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The Experiment I Tried When I Felt Like I Was 'Complaining' to Others Too Much

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I’m not big on the pressure of New Year’s resolutions. In my opinion, it can be a very ableist-centered tradition which usually focuses on punishing the body — in one form or another — to make it adhere better to the societal molds that are too weak to hold us vibrant, eclectic, diverse human beings. While exhaustive New Year’s resolutions are out for this chronically ill, housebound beauty, this January just happened to fall around the same time I conducted an experiment… on myself. Spoiler alert: it helped!

If you live with a chronic illness you do not need me telling you how many painful flares we can get just from being in a stressful situation or if someone else is being rude or mean… the list goes on, and so do our flares. We do not get away with much in Chronic Pain Land. We’re always on our toes trying to find any way back to a manageable pain baseline. I thought my experiment would be easy peasy. And while I am a huge fan of accepting feelings and going with my gut (unless my gut’s reacting to sneaky gluten Christmas chocolates…”How did they get in here?” *points to chocolate mouth and pays the penalty for days after on the loo* (Still worth it.) Alas, I digress, so my comfort-zone-pusher-out-of-trial was: to not unload any temporary negative feelings I had about myself or another person to other people.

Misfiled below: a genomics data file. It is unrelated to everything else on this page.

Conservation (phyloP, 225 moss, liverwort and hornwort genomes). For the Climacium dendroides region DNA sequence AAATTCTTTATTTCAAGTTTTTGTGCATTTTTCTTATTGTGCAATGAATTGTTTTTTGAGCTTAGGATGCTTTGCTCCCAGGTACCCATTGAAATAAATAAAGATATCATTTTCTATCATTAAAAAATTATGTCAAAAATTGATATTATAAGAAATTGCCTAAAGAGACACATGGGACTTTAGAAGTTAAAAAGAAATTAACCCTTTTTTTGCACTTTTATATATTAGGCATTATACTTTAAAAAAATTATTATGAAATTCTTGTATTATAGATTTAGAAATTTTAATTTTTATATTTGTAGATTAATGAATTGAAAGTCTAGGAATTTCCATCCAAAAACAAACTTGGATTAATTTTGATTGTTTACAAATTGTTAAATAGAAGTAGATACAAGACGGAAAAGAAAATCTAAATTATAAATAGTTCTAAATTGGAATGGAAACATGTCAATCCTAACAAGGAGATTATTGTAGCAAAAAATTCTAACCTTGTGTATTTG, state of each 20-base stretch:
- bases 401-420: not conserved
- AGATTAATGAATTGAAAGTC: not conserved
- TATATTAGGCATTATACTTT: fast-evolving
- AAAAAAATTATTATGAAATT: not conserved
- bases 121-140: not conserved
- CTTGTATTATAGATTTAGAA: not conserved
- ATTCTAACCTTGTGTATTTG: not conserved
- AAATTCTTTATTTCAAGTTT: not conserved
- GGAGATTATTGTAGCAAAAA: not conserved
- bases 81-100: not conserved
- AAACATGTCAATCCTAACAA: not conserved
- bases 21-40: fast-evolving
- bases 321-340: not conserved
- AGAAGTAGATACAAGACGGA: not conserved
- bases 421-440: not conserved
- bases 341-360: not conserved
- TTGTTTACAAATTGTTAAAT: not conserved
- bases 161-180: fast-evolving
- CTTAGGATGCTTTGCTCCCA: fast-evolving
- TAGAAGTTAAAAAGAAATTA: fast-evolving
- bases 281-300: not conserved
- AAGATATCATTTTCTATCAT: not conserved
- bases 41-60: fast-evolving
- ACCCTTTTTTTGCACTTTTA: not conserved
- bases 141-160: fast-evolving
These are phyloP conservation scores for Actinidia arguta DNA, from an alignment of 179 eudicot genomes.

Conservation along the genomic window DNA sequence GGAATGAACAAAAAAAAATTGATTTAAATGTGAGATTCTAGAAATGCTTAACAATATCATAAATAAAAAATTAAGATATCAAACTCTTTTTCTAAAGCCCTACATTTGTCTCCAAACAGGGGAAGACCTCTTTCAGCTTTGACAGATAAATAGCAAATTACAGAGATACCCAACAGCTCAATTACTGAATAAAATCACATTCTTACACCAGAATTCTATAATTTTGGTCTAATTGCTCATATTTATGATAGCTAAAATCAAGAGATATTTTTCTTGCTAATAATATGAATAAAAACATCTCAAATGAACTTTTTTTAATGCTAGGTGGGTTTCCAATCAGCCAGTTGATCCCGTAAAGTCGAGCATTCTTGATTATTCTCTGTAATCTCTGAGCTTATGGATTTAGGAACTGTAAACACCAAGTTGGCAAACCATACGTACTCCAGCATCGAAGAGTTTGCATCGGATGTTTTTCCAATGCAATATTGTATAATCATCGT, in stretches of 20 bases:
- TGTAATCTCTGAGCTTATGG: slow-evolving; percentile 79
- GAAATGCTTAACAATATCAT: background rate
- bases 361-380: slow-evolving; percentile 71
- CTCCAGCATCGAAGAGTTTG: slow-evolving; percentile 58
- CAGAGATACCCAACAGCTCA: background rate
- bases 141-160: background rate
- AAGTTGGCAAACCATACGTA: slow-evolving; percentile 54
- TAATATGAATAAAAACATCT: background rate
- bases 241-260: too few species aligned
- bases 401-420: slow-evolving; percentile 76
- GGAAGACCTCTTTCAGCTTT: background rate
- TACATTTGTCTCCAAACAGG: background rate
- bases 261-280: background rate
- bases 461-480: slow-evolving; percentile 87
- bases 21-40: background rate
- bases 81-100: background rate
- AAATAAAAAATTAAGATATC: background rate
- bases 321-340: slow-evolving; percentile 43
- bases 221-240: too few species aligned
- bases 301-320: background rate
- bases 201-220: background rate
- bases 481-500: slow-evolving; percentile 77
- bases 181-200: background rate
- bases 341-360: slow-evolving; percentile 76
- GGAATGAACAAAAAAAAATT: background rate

No bitching or complaining is harder than I thought. Especially to refrain from outing those who ruffle your feathers to others — the ones who get on your nerves a bit. The ones who over-explain something as you stand in pain and wither for a point to be made, a period to end the talking. I tell ya, it’s taking a lot of practice to see past my initial reactions and respect personality diversity.

Funnily enough, I felt horrible the day in question, and at the same time, I was actively seeking to be gentle with myself in a way that means I can be there for everyone in my life. With a past history of eating disorders, that part of my mind wanted to text-blast my own body shame to friends to share in the public pool of guilt of over-indulging at Christmas, but I pondered on it a while. How unfair it is that Christmas marketing tells us to roll around in glitter and chocolate indulgence through the holidays, then as quickly as the day after Christmas day, they tell us how disgusting we all look. But if your mind is bashing your body, it’s not your body that has the problem, it’s the mind. So rather than infect my friends and family with these body-shaming thoughts I wanted validated immediately, I chose to change my mind about myself and take care of myself even though I was finding it hard to accept my newest body roll and the fact the Christmas chocolates seemed to increase the inflammatory pain in my body. I decided I am still a good person worthy of peace of mind in spite of my resistance to it.